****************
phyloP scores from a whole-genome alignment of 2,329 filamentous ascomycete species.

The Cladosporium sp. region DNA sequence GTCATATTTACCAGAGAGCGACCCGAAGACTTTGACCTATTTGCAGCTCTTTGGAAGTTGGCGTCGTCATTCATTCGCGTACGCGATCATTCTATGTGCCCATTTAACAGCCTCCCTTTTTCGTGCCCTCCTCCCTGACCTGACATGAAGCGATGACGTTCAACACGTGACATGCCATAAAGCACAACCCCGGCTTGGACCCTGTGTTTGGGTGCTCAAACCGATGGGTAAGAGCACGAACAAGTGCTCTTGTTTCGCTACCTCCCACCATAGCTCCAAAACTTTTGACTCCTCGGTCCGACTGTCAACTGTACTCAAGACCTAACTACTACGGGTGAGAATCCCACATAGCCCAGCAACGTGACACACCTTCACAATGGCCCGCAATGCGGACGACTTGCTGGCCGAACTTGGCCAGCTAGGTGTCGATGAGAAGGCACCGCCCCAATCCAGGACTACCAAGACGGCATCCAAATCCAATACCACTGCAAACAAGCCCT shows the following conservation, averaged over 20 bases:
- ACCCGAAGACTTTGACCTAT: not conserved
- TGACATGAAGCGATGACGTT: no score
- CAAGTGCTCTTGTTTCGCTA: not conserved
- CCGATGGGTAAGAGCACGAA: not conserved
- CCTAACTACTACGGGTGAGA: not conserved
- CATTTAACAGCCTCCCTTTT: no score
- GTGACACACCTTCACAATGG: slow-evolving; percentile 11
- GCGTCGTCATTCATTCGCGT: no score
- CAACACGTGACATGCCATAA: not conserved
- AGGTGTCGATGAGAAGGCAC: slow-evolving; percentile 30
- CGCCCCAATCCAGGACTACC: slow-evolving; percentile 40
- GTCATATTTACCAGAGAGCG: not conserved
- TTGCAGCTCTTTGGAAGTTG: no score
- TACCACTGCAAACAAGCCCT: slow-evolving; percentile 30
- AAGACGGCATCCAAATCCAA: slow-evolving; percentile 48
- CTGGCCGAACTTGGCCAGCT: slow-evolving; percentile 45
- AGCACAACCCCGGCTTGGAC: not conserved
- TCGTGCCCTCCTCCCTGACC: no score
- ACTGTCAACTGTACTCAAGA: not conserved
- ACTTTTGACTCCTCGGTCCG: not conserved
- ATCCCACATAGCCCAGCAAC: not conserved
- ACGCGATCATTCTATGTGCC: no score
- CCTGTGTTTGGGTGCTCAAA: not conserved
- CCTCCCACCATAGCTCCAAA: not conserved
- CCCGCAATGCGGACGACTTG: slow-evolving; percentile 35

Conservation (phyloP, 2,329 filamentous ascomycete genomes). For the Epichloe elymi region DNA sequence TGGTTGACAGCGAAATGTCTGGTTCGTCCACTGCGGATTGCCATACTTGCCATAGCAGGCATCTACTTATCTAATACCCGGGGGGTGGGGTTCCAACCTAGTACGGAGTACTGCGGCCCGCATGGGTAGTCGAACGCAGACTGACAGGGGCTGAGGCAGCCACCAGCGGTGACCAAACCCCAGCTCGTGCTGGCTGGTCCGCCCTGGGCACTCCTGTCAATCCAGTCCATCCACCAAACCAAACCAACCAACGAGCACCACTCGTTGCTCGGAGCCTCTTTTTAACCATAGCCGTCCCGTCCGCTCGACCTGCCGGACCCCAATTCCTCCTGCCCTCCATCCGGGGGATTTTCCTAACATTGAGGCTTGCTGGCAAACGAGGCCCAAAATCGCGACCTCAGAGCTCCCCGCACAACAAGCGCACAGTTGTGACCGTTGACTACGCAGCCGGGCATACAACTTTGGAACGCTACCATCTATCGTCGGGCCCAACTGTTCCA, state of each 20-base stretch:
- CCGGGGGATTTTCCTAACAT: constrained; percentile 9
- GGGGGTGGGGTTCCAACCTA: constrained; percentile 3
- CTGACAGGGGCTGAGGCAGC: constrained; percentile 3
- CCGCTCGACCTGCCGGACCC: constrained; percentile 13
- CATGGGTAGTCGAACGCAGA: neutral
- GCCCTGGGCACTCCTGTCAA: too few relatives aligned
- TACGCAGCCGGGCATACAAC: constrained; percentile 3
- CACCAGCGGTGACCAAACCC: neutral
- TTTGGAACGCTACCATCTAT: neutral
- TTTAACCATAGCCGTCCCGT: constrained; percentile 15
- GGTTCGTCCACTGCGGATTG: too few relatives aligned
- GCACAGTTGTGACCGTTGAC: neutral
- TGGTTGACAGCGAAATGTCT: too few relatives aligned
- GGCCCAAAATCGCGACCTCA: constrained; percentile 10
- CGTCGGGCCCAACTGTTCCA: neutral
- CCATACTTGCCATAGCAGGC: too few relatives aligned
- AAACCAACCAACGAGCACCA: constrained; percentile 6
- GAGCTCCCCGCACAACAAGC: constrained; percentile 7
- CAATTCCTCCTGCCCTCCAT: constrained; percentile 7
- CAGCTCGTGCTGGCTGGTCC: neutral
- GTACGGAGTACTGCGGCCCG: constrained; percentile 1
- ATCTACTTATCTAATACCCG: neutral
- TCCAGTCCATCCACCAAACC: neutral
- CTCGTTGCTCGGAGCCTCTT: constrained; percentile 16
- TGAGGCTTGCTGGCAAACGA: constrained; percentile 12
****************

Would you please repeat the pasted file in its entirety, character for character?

phyloP scores from a whole-genome alignment of 2,329 filamentous ascomycete species.

The Cladosporium sp. region DNA sequence GTCATATTTACCAGAGAGCGACCCGAAGACTTTGACCTATTTGCAGCTCTTTGGAAGTTGGCGTCGTCATTCATTCGCGTACGCGATCATTCTATGTGCCCATTTAACAGCCTCCCTTTTTCGTGCCCTCCTCCCTGACCTGACATGAAGCGATGACGTTCAACACGTGACATGCCATAAAGCACAACCCCGGCTTGGACCCTGTGTTTGGGTGCTCAAACCGATGGGTAAGAGCACGAACAAGTGCTCTTGTTTCGCTACCTCCCACCATAGCTCCAAAACTTTTGACTCCTCGGTCCGACTGTCAACTGTACTCAAGACCTAACTACTACGGGTGAGAATCCCACATAGCCCAGCAACGTGACACACCTTCACAATGGCCCGCAATGCGGACGACTTGCTGGCCGAACTTGGCCAGCTAGGTGTCGATGAGAAGGCACCGCCCCAATCCAGGACTACCAAGACGGCATCCAAATCCAATACCACTGCAAACAAGCCCT shows the following conservation, averaged over 20 bases:
- ACCCGAAGACTTTGACCTAT: not conserved
- TGACATGAAGCGATGACGTT: no score
- CAAGTGCTCTTGTTTCGCTA: not conserved
- CCGATGGGTAAGAGCACGAA: not conserved
- CCTAACTACTACGGGTGAGA: not conserved
- CATTTAACAGCCTCCCTTTT: no score
- GTGACACACCTTCACAATGG: slow-evolving; percentile 11
- GCGTCGTCATTCATTCGCGT: no score
- CAACACGTGACATGCCATAA: not conserved
- AGGTGTCGATGAGAAGGCAC: slow-evolving; percentile 30
- CGCCCCAATCCAGGACTACC: slow-evolving; percentile 40
- GTCATATTTACCAGAGAGCG: not conserved
- TTGCAGCTCTTTGGAAGTTG: no score
- TACCACTGCAAACAAGCCCT: slow-evolving; percentile 30
- AAGACGGCATCCAAATCCAA: slow-evolving; percentile 48
- CTGGCCGAACTTGGCCAGCT: slow-evolving; percentile 45
- AGCACAACCCCGGCTTGGAC: not conserved
- TCGTGCCCTCCTCCCTGACC: no score
- ACTGTCAACTGTACTCAAGA: not conserved
- ACTTTTGACTCCTCGGTCCG: not conserved
- ATCCCACATAGCCCAGCAAC: not conserved
- ACGCGATCATTCTATGTGCC: no score
- CCTGTGTTTGGGTGCTCAAA: not conserved
- CCTCCCACCATAGCTCCAAA: not conserved
- CCCGCAATGCGGACGACTTG: slow-evolving; percentile 35

Conservation (phyloP, 2,329 filamentous ascomycete genomes). For the Epichloe elymi region DNA sequence TGGTTGACAGCGAAATGTCTGGTTCGTCCACTGCGGATTGCCATACTTGCCATAGCAGGCATCTACTTATCTAATACCCGGGGGGTGGGGTTCCAACCTAGTACGGAGTACTGCGGCCCGCATGGGTAGTCGAACGCAGACTGACAGGGGCTGAGGCAGCCACCAGCGGTGACCAAACCCCAGCTCGTGCTGGCTGGTCCGCCCTGGGCACTCCTGTCAATCCAGTCCATCCACCAAACCAAACCAACCAACGAGCACCACTCGTTGCTCGGAGCCTCTTTTTAACCATAGCCGTCCCGTCCGCTCGACCTGCCGGACCCCAATTCCTCCTGCCCTCCATCCGGGGGATTTTCCTAACATTGAGGCTTGCTGGCAAACGAGGCCCAAAATCGCGACCTCAGAGCTCCCCGCACAACAAGCGCACAGTTGTGACCGTTGACTACGCAGCCGGGCATACAACTTTGGAACGCTACCATCTATCGTCGGGCCCAACTGTTCCA, state of each 20-base stretch:
- CCGGGGGATTTTCCTAACAT: constrained; percentile 9
- GGGGGTGGGGTTCCAACCTA: constrained; percentile 3
- CTGACAGGGGCTGAGGCAGC: constrained; percentile 3
- CCGCTCGACCTGCCGGACCC: constrained; percentile 13
- CATGGGTAGTCGAACGCAGA: neutral
- GCCCTGGGCACTCCTGTCAA: too few relatives aligned
- TACGCAGCCGGGCATACAAC: constrained; percentile 3
- CACCAGCGGTGACCAAACCC: neutral
- TTTGGAACGCTACCATCTAT: neutral
- TTTAACCATAGCCGTCCCGT: constrained; percentile 15
- GGTTCGTCCACTGCGGATTG: too few relatives aligned
- GCACAGTTGTGACCGTTGAC: neutral
- TGGTTGACAGCGAAATGTCT: too few relatives aligned
- GGCCCAAAATCGCGACCTCA: constrained; percentile 10
- CGTCGGGCCCAACTGTTCCA: neutral
- CCATACTTGCCATAGCAGGC: too few relatives aligned
- AAACCAACCAACGAGCACCA: constrained; percentile 6
- GAGCTCCCCGCACAACAAGC: constrained; percentile 7
- CAATTCCTCCTGCCCTCCAT: constrained; percentile 7
- CAGCTCGTGCTGGCTGGTCC: neutral
- GTACGGAGTACTGCGGCCCG: constrained; percentile 1
- ATCTACTTATCTAATACCCG: neutral
- TCCAGTCCATCCACCAAACC: neutral
- CTCGTTGCTCGGAGCCTCTT: constrained; percentile 16
- TGAGGCTTGCTGGCAAACGA: constrained; percentile 12